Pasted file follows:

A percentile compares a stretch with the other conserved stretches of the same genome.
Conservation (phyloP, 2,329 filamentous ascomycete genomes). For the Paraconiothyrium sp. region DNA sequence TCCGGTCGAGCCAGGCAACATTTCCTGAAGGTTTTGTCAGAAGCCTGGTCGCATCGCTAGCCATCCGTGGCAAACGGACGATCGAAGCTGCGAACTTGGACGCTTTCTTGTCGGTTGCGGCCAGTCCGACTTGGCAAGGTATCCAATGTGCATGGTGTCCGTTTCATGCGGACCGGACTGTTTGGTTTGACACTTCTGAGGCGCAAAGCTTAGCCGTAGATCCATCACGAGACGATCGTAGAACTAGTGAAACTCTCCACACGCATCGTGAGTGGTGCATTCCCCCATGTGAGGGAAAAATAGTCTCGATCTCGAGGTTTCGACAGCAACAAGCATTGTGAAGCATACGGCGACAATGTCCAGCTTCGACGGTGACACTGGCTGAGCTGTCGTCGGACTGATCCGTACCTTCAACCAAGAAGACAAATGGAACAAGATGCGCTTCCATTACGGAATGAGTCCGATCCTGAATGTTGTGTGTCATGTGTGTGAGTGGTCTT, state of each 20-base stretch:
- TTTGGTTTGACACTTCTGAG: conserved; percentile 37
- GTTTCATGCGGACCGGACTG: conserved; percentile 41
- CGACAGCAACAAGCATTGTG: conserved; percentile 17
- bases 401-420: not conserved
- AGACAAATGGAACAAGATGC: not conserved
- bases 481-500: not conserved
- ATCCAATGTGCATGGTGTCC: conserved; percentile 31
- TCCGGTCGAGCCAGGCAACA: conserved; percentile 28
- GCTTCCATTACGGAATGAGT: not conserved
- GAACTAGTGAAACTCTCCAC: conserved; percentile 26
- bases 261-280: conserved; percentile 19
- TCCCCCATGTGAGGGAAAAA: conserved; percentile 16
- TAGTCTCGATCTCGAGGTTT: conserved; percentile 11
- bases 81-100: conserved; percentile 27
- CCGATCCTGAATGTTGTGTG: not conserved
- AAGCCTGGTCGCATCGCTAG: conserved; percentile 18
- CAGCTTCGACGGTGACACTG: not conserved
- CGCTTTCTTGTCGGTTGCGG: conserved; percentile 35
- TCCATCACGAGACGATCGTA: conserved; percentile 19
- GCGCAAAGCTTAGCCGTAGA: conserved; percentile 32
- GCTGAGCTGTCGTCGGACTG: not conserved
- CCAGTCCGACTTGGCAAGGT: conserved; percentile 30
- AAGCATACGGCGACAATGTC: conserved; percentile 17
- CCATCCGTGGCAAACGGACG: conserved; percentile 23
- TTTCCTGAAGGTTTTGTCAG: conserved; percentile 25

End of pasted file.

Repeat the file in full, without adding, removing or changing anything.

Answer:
A percentile compares a stretch with the other conserved stretches of the same genome.
Conservation (phyloP, 2,329 filamentous ascomycete genomes). For the Paraconiothyrium sp. region DNA sequence TCCGGTCGAGCCAGGCAACATTTCCTGAAGGTTTTGTCAGAAGCCTGGTCGCATCGCTAGCCATCCGTGGCAAACGGACGATCGAAGCTGCGAACTTGGACGCTTTCTTGTCGGTTGCGGCCAGTCCGACTTGGCAAGGTATCCAATGTGCATGGTGTCCGTTTCATGCGGACCGGACTGTTTGGTTTGACACTTCTGAGGCGCAAAGCTTAGCCGTAGATCCATCACGAGACGATCGTAGAACTAGTGAAACTCTCCACACGCATCGTGAGTGGTGCATTCCCCCATGTGAGGGAAAAATAGTCTCGATCTCGAGGTTTCGACAGCAACAAGCATTGTGAAGCATACGGCGACAATGTCCAGCTTCGACGGTGACACTGGCTGAGCTGTCGTCGGACTGATCCGTACCTTCAACCAAGAAGACAAATGGAACAAGATGCGCTTCCATTACGGAATGAGTCCGATCCTGAATGTTGTGTGTCATGTGTGTGAGTGGTCTT, state of each 20-base stretch:
- TTTGGTTTGACACTTCTGAG: conserved; percentile 37
- GTTTCATGCGGACCGGACTG: conserved; percentile 41
- CGACAGCAACAAGCATTGTG: conserved; percentile 17
- bases 401-420: not conserved
- AGACAAATGGAACAAGATGC: not conserved
- bases 481-500: not conserved
- ATCCAATGTGCATGGTGTCC: conserved; percentile 31
- TCCGGTCGAGCCAGGCAACA: conserved; percentile 28
- GCTTCCATTACGGAATGAGT: not conserved
- GAACTAGTGAAACTCTCCAC: conserved; percentile 26
- bases 261-280: conserved; percentile 19
- TCCCCCATGTGAGGGAAAAA: conserved; percentile 16
- TAGTCTCGATCTCGAGGTTT: conserved; percentile 11
- bases 81-100: conserved; percentile 27
- CCGATCCTGAATGTTGTGTG: not conserved
- AAGCCTGGTCGCATCGCTAG: conserved; percentile 18
- CAGCTTCGACGGTGACACTG: not conserved
- CGCTTTCTTGTCGGTTGCGG: conserved; percentile 35
- TCCATCACGAGACGATCGTA: conserved; percentile 19
- GCGCAAAGCTTAGCCGTAGA: conserved; percentile 32
- GCTGAGCTGTCGTCGGACTG: not conserved
- CCAGTCCGACTTGGCAAGGT: conserved; percentile 30
- AAGCATACGGCGACAATGTC: conserved; percentile 17
- CCATCCGTGGCAAACGGACG: conserved; percentile 23
- TTTCCTGAAGGTTTTGTCAG: conserved; percentile 25